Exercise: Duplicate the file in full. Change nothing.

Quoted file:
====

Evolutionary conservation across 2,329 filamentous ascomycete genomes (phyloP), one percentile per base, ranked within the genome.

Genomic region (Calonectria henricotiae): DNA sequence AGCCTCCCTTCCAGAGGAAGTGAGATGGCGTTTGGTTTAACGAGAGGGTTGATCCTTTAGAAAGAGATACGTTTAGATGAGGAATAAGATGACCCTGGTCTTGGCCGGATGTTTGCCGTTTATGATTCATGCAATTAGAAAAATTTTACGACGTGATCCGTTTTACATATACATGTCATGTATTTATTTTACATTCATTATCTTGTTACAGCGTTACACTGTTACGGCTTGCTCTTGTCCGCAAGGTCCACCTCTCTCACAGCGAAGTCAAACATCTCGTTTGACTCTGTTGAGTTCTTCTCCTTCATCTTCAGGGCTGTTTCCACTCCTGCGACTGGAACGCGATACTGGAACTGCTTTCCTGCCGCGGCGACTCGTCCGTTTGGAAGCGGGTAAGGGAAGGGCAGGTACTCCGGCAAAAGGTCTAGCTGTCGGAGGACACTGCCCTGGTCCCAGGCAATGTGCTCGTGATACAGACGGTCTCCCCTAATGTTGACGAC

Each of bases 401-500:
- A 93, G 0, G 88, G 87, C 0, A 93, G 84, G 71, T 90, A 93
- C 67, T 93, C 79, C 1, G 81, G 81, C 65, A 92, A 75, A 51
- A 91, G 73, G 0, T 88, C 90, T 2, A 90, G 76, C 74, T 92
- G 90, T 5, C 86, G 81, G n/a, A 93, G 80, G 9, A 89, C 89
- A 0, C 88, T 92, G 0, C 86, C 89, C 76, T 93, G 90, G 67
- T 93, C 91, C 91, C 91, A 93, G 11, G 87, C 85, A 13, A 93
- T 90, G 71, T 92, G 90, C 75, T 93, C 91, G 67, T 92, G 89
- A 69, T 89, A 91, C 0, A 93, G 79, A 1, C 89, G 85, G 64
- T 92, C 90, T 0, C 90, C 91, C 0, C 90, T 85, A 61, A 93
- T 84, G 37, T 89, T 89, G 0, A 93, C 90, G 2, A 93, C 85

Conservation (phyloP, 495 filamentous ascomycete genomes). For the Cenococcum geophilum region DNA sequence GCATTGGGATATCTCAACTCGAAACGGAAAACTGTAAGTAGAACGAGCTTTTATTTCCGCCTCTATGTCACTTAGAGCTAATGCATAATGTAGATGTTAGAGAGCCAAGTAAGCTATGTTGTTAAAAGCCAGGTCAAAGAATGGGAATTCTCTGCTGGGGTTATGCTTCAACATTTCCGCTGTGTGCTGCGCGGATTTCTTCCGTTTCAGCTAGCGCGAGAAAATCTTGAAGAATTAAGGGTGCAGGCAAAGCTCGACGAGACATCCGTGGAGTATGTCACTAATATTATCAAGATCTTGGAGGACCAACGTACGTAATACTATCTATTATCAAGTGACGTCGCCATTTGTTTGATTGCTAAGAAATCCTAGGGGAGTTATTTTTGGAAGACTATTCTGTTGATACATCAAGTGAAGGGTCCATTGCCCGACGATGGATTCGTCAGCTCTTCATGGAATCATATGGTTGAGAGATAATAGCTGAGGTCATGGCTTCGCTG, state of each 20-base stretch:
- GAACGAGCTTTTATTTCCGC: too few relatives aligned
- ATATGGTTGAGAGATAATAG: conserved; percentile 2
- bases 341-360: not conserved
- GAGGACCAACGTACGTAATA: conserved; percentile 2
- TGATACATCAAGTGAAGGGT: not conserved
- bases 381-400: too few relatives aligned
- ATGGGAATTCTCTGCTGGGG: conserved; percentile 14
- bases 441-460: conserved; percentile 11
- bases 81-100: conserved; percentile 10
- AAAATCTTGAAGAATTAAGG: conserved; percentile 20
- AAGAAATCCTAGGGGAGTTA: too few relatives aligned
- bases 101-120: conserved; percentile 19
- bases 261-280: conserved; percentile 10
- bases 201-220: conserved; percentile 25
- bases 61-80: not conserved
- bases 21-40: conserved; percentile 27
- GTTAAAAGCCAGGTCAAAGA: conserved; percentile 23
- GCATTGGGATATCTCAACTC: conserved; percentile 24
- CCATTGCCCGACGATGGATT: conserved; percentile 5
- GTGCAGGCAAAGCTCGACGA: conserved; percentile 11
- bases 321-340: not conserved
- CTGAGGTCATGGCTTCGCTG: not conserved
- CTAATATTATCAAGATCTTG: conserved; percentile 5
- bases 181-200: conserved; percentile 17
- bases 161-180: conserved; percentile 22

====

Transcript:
Evolutionary conservation across 2,329 filamentous ascomycete genomes (phyloP), one percentile per base, ranked within the genome.

Genomic region (Calonectria henricotiae): DNA sequence AGCCTCCCTTCCAGAGGAAGTGAGATGGCGTTTGGTTTAACGAGAGGGTTGATCCTTTAGAAAGAGATACGTTTAGATGAGGAATAAGATGACCCTGGTCTTGGCCGGATGTTTGCCGTTTATGATTCATGCAATTAGAAAAATTTTACGACGTGATCCGTTTTACATATACATGTCATGTATTTATTTTACATTCATTATCTTGTTACAGCGTTACACTGTTACGGCTTGCTCTTGTCCGCAAGGTCCACCTCTCTCACAGCGAAGTCAAACATCTCGTTTGACTCTGTTGAGTTCTTCTCCTTCATCTTCAGGGCTGTTTCCACTCCTGCGACTGGAACGCGATACTGGAACTGCTTTCCTGCCGCGGCGACTCGTCCGTTTGGAAGCGGGTAAGGGAAGGGCAGGTACTCCGGCAAAAGGTCTAGCTGTCGGAGGACACTGCCCTGGTCCCAGGCAATGTGCTCGTGATACAGACGGTCTCCCCTAATGTTGACGAC

Each of bases 401-500:
- A 93, G 0, G 88, G 87, C 0, A 93, G 84, G 71, T 90, A 93
- C 67, T 93, C 79, C 1, G 81, G 81, C 65, A 92, A 75, A 51
- A 91, G 73, G 0, T 88, C 90, T 2, A 90, G 76, C 74, T 92
- G 90, T 5, C 86, G 81, G n/a, A 93, G 80, G 9, A 89, C 89
- A 0, C 88, T 92, G 0, C 86, C 89, C 76, T 93, G 90, G 67
- T 93, C 91, C 91, C 91, A 93, G 11, G 87, C 85, A 13, A 93
- T 90, G 71, T 92, G 90, C 75, T 93, C 91, G 67, T 92, G 89
- A 69, T 89, A 91, C 0, A 93, G 79, A 1, C 89, G 85, G 64
- T 92, C 90, T 0, C 90, C 91, C 0, C 90, T 85, A 61, A 93
- T 84, G 37, T 89, T 89, G 0, A 93, C 90, G 2, A 93, C 85

Conservation (phyloP, 495 filamentous ascomycete genomes). For the Cenococcum geophilum region DNA sequence GCATTGGGATATCTCAACTCGAAACGGAAAACTGTAAGTAGAACGAGCTTTTATTTCCGCCTCTATGTCACTTAGAGCTAATGCATAATGTAGATGTTAGAGAGCCAAGTAAGCTATGTTGTTAAAAGCCAGGTCAAAGAATGGGAATTCTCTGCTGGGGTTATGCTTCAACATTTCCGCTGTGTGCTGCGCGGATTTCTTCCGTTTCAGCTAGCGCGAGAAAATCTTGAAGAATTAAGGGTGCAGGCAAAGCTCGACGAGACATCCGTGGAGTATGTCACTAATATTATCAAGATCTTGGAGGACCAACGTACGTAATACTATCTATTATCAAGTGACGTCGCCATTTGTTTGATTGCTAAGAAATCCTAGGGGAGTTATTTTTGGAAGACTATTCTGTTGATACATCAAGTGAAGGGTCCATTGCCCGACGATGGATTCGTCAGCTCTTCATGGAATCATATGGTTGAGAGATAATAGCTGAGGTCATGGCTTCGCTG, state of each 20-base stretch:
- GAACGAGCTTTTATTTCCGC: too few relatives aligned
- ATATGGTTGAGAGATAATAG: conserved; percentile 2
- bases 341-360: not conserved
- GAGGACCAACGTACGTAATA: conserved; percentile 2
- TGATACATCAAGTGAAGGGT: not conserved
- bases 381-400: too few relatives aligned
- ATGGGAATTCTCTGCTGGGG: conserved; percentile 14
- bases 441-460: conserved; percentile 11
- bases 81-100: conserved; percentile 10
- AAAATCTTGAAGAATTAAGG: conserved; percentile 20
- AAGAAATCCTAGGGGAGTTA: too few relatives aligned
- bases 101-120: conserved; percentile 19
- bases 261-280: conserved; percentile 10
- bases 201-220: conserved; percentile 25
- bases 61-80: not conserved
- bases 21-40: conserved; percentile 27
- GTTAAAAGCCAGGTCAAAGA: conserved; percentile 23
- GCATTGGGATATCTCAACTC: conserved; percentile 24
- CCATTGCCCGACGATGGATT: conserved; percentile 5
- GTGCAGGCAAAGCTCGACGA: conserved; percentile 11
- bases 321-340: not conserved
- CTGAGGTCATGGCTTCGCTG: not conserved
- CTAATATTATCAAGATCTTG: conserved; percentile 5
- bases 181-200: conserved; percentile 17
- bases 161-180: conserved; percentile 22